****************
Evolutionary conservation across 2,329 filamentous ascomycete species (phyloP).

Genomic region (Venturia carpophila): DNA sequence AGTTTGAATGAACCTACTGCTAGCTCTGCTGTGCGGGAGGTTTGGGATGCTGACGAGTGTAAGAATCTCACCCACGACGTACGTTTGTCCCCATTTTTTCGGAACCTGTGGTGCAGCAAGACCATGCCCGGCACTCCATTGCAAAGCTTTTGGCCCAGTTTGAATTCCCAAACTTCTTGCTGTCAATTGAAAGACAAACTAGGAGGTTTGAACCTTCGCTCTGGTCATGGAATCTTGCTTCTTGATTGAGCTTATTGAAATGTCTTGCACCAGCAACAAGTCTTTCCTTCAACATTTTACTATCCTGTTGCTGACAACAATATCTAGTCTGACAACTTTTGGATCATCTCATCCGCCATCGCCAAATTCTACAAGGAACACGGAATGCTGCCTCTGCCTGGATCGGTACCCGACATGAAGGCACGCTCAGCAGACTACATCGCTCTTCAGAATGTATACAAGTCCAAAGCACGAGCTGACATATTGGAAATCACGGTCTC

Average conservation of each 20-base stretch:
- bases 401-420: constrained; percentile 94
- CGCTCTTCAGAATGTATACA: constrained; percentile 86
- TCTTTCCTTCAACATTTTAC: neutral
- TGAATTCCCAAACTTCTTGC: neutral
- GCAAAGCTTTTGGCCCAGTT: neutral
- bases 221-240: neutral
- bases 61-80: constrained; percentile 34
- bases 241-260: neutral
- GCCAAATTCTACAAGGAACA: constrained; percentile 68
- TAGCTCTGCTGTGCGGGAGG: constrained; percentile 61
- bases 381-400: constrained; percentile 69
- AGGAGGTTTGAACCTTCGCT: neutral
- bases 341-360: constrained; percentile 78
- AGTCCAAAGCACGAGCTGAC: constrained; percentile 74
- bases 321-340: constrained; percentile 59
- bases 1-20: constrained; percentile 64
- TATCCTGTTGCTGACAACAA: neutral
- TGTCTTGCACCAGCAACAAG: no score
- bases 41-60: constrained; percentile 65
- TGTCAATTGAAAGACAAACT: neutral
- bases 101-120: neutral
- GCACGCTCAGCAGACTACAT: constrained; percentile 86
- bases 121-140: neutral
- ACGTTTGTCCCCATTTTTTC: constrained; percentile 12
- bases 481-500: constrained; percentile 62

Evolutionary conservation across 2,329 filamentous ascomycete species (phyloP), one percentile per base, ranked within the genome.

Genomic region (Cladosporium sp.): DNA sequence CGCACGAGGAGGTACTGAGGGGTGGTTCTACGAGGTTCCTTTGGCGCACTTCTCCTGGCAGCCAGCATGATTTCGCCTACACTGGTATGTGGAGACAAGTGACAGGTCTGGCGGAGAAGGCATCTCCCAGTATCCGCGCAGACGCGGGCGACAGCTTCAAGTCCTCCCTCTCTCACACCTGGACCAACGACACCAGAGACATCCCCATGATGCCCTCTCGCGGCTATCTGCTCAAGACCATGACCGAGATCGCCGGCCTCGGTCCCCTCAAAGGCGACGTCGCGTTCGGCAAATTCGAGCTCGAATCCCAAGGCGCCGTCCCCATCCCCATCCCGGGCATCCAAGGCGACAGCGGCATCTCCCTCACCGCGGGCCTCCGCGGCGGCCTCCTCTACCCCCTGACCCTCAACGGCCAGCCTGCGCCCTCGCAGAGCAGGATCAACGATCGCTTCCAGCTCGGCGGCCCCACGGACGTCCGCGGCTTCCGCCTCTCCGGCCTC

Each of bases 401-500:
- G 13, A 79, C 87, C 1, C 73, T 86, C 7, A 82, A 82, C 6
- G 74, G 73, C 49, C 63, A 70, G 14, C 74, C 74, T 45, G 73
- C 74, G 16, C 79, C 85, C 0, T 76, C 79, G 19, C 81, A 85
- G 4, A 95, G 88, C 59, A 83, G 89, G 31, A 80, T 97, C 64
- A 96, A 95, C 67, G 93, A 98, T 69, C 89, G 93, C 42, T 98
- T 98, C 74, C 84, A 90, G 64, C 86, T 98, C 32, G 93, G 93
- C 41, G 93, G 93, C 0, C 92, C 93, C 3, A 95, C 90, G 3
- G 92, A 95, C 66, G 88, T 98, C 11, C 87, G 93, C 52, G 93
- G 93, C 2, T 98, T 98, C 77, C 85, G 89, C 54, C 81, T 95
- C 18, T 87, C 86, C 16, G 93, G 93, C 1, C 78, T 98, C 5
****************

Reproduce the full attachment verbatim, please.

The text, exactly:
Evolutionary conservation across 2,329 filamentous ascomycete species (phyloP).

Genomic region (Venturia carpophila): DNA sequence AGTTTGAATGAACCTACTGCTAGCTCTGCTGTGCGGGAGGTTTGGGATGCTGACGAGTGTAAGAATCTCACCCACGACGTACGTTTGTCCCCATTTTTTCGGAACCTGTGGTGCAGCAAGACCATGCCCGGCACTCCATTGCAAAGCTTTTGGCCCAGTTTGAATTCCCAAACTTCTTGCTGTCAATTGAAAGACAAACTAGGAGGTTTGAACCTTCGCTCTGGTCATGGAATCTTGCTTCTTGATTGAGCTTATTGAAATGTCTTGCACCAGCAACAAGTCTTTCCTTCAACATTTTACTATCCTGTTGCTGACAACAATATCTAGTCTGACAACTTTTGGATCATCTCATCCGCCATCGCCAAATTCTACAAGGAACACGGAATGCTGCCTCTGCCTGGATCGGTACCCGACATGAAGGCACGCTCAGCAGACTACATCGCTCTTCAGAATGTATACAAGTCCAAAGCACGAGCTGACATATTGGAAATCACGGTCTC

Average conservation of each 20-base stretch:
- bases 401-420: constrained; percentile 94
- CGCTCTTCAGAATGTATACA: constrained; percentile 86
- TCTTTCCTTCAACATTTTAC: neutral
- TGAATTCCCAAACTTCTTGC: neutral
- GCAAAGCTTTTGGCCCAGTT: neutral
- bases 221-240: neutral
- bases 61-80: constrained; percentile 34
- bases 241-260: neutral
- GCCAAATTCTACAAGGAACA: constrained; percentile 68
- TAGCTCTGCTGTGCGGGAGG: constrained; percentile 61
- bases 381-400: constrained; percentile 69
- AGGAGGTTTGAACCTTCGCT: neutral
- bases 341-360: constrained; percentile 78
- AGTCCAAAGCACGAGCTGAC: constrained; percentile 74
- bases 321-340: constrained; percentile 59
- bases 1-20: constrained; percentile 64
- TATCCTGTTGCTGACAACAA: neutral
- TGTCTTGCACCAGCAACAAG: no score
- bases 41-60: constrained; percentile 65
- TGTCAATTGAAAGACAAACT: neutral
- bases 101-120: neutral
- GCACGCTCAGCAGACTACAT: constrained; percentile 86
- bases 121-140: neutral
- ACGTTTGTCCCCATTTTTTC: constrained; percentile 12
- bases 481-500: constrained; percentile 62

Evolutionary conservation across 2,329 filamentous ascomycete species (phyloP), one percentile per base, ranked within the genome.

Genomic region (Cladosporium sp.): DNA sequence CGCACGAGGAGGTACTGAGGGGTGGTTCTACGAGGTTCCTTTGGCGCACTTCTCCTGGCAGCCAGCATGATTTCGCCTACACTGGTATGTGGAGACAAGTGACAGGTCTGGCGGAGAAGGCATCTCCCAGTATCCGCGCAGACGCGGGCGACAGCTTCAAGTCCTCCCTCTCTCACACCTGGACCAACGACACCAGAGACATCCCCATGATGCCCTCTCGCGGCTATCTGCTCAAGACCATGACCGAGATCGCCGGCCTCGGTCCCCTCAAAGGCGACGTCGCGTTCGGCAAATTCGAGCTCGAATCCCAAGGCGCCGTCCCCATCCCCATCCCGGGCATCCAAGGCGACAGCGGCATCTCCCTCACCGCGGGCCTCCGCGGCGGCCTCCTCTACCCCCTGACCCTCAACGGCCAGCCTGCGCCCTCGCAGAGCAGGATCAACGATCGCTTCCAGCTCGGCGGCCCCACGGACGTCCGCGGCTTCCGCCTCTCCGGCCTC

Each of bases 401-500:
- G 13, A 79, C 87, C 1, C 73, T 86, C 7, A 82, A 82, C 6
- G 74, G 73, C 49, C 63, A 70, G 14, C 74, C 74, T 45, G 73
- C 74, G 16, C 79, C 85, C 0, T 76, C 79, G 19, C 81, A 85
- G 4, A 95, G 88, C 59, A 83, G 89, G 31, A 80, T 97, C 64
- A 96, A 95, C 67, G 93, A 98, T 69, C 89, G 93, C 42, T 98
- T 98, C 74, C 84, A 90, G 64, C 86, T 98, C 32, G 93, G 93
- C 41, G 93, G 93, C 0, C 92, C 93, C 3, A 95, C 90, G 3
- G 92, A 95, C 66, G 88, T 98, C 11, C 87, G 93, C 52, G 93
- G 93, C 2, T 98, T 98, C 77, C 85, G 89, C 54, C 81, T 95
- C 18, T 87, C 86, C 16, G 93, G 93, C 1, C 78, T 98, C 5